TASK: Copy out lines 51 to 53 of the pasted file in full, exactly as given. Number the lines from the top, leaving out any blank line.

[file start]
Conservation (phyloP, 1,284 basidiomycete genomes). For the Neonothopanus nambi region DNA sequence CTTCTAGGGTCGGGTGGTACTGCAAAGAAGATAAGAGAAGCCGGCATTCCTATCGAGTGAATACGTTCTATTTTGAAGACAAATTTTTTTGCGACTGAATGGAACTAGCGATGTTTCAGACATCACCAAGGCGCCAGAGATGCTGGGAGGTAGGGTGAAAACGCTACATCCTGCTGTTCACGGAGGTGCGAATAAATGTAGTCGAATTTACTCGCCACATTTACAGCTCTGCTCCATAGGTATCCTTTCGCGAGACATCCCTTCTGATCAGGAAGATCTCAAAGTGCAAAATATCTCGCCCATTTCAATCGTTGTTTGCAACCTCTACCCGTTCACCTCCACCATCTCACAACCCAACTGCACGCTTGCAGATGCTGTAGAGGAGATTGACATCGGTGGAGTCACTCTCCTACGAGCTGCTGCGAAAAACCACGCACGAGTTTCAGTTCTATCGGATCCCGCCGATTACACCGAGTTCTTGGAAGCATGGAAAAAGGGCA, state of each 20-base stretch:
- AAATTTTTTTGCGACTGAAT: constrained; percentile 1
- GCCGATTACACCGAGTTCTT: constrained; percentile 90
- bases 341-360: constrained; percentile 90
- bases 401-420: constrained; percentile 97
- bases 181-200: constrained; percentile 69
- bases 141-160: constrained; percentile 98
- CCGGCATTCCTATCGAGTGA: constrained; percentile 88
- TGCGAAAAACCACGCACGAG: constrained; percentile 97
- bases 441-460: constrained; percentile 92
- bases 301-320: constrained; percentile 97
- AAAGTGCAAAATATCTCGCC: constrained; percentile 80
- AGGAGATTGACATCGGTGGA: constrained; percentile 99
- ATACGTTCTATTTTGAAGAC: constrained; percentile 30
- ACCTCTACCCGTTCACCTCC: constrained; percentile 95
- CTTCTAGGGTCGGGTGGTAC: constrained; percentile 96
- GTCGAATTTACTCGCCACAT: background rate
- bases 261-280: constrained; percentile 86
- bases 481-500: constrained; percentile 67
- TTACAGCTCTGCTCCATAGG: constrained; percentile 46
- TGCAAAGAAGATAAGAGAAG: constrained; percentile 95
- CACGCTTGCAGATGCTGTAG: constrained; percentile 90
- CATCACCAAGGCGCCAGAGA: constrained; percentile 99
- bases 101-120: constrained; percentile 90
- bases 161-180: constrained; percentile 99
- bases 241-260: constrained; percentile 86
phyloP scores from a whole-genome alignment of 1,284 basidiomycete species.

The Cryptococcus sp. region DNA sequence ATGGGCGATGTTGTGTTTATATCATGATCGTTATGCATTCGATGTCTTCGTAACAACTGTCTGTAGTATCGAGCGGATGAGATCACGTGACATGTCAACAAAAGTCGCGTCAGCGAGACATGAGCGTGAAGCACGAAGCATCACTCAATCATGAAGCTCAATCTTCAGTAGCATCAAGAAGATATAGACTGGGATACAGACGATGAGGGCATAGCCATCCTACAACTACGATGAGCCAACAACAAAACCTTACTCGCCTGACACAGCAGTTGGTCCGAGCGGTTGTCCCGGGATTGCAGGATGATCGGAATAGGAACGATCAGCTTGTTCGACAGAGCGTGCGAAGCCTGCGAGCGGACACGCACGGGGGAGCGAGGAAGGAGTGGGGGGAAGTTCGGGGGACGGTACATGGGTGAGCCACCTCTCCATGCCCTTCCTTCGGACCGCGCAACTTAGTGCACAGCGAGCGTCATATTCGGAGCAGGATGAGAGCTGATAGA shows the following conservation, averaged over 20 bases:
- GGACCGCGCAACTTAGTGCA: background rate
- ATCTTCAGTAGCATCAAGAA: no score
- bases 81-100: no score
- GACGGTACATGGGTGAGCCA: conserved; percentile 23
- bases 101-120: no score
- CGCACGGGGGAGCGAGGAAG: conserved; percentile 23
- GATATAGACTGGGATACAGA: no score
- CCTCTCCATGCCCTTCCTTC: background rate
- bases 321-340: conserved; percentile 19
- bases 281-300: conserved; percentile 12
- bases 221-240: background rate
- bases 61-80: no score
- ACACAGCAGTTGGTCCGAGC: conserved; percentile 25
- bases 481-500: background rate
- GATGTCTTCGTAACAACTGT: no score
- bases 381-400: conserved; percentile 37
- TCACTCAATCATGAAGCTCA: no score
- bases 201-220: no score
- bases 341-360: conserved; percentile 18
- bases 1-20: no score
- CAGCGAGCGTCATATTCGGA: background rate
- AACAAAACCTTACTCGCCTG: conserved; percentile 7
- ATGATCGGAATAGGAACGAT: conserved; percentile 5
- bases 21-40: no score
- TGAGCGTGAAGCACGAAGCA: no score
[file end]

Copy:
- ATGATCGGAATAGGAACGAT: conserved; percentile 5
- bases 21-40: no score
- TGAGCGTGAAGCACGAAGCA: no score